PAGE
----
Table 4 Factors associated with VAD among pregnant and lactating women in Lay- Armachiho district, northwest Ethiopia, 2017


This study aimed to asses the prevalence of VAD and associated factors among pregnant and lactating mothers in Lay Armachiho district, northwest Ethiopia. The findings showed that 13.7% (95% CI, 11.3,16.3) of the pregnant and lactating women had night blindness and 0.4% had Bitot’s Spot. The reported burden of night blindness and Bitot’s Spot confirmed the public health importance of VAD. One of the main reasons for high VAD might be the low Vitamin A supplementation during pregnancy and postpartum period. In this study, Vitamin A supplementation among mothers was only 4.7%.

The prevalence of night blindness was consistent with that of a study conducted in the Republic of Congo (16%) [10] and Pakistan (16.2%) [25]. Neverthless, the finding was lower than those of studies conducted at Neader Adet (18.6%) [11], Tahitay Koraro (17.3%) [9], Sidama zone (37.9%) [8], Bangladish (37%) [26], and Nepal (21%) [27]. However, our result was higher than those of studies conducted in Atsede-Tsimbla (1.22%) [16], Wukro (5.8%) [15], Ethiopia (1.8%) [12], East Med (7.8%), West Pacific (5%) [28], Cameroon (6%), Ghana (7.7%), Congo (8%), Zambia (5.7%), Uganda (8.3%), and Tanzania (2.7%) [7, 29]. In this study, the prevalence of Bitot’s Spot (0.4%) was lower than the results of studies conducted in the pastoral areas of Ethiopia (1.6%), among grain farmers (1.1%), national level (1%) [12], and Congo (19%) [10]. The finding was consistent with that of cash-crop growers (0.4%) but higher than that of enset cultivating zones (0.0%) [12]. The possible explanation for the variations might be differences in study settings. That means, some studies were conducted in urban communities among well informed participants. Differences in study periods might also affect the Vitamin A status of mothers.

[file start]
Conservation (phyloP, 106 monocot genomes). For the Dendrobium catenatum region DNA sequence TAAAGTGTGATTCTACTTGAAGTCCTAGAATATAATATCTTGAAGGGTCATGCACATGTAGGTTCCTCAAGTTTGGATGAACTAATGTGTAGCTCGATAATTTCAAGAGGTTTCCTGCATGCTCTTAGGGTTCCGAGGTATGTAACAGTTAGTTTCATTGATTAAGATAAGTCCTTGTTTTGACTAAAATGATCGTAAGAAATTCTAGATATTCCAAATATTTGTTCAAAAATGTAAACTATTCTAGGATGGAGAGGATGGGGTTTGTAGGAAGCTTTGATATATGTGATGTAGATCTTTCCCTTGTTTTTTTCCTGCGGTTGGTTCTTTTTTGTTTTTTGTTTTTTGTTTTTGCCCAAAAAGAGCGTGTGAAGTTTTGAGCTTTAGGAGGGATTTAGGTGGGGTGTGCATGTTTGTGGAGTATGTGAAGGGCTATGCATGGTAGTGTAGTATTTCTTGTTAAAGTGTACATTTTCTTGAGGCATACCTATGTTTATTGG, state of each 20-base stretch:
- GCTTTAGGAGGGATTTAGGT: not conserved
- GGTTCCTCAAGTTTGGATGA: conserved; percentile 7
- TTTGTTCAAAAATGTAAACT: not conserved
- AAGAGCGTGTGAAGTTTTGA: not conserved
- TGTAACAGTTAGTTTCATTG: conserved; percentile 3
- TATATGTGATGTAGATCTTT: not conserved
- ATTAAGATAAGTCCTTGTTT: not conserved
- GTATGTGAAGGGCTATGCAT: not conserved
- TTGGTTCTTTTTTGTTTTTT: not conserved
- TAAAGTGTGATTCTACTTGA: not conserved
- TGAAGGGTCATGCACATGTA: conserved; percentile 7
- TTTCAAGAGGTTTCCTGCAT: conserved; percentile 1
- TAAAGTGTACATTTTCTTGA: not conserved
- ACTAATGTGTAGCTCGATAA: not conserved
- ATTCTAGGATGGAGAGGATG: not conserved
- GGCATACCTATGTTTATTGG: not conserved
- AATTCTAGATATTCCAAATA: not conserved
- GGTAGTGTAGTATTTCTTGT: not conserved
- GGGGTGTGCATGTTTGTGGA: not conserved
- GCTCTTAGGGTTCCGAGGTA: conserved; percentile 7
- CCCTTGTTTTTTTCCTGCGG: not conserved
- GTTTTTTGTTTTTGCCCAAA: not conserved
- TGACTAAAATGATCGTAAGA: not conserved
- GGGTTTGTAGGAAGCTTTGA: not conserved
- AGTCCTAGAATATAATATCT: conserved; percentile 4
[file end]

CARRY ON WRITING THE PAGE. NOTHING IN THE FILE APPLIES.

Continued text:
In this study, pregnant and lactating women over 35 years of age were 2.74 times more likely to be vitamin A deficient compared to mothers aged 25–35 years. This finding was supported by those of studies conducted in Tahtay Koraro of Tigray region [9], Sidama zone, southern Ethiopia [8] and rural Terai of Nepal [30], perhaps because mothers aged over 35 years had more pregnancies and births which depleted their vitamin A storage.

Households with less than USD 17.6 monthly income were 8.9 times more likely to be vitamin A deficient than those whose household monthly income was USD > 35.1. The result was similar to those of studies reported in Tahtay Koraro, Tigray region, and rural Cambodia [9, 13], perhaps because women who had relatively moderate income could get or consume more vitamin A rich foods than the poorest; the richest might also use maternal health services more than the poorest.

Women who had formal education and access to the media programs were 91 and 80% less likely to be vitamin A deficient compared to their counterparts, respectively. This finding was consistent with those of studies done in Sidama zone, southern Ethiopia [8], Bangladish [26], and rural south India [14]. The possible explanation might be that educated and mass media program accessing women had better information and knowledge about the sources of vitamin A rich foods and prevention strategies for vitamin A deficiency.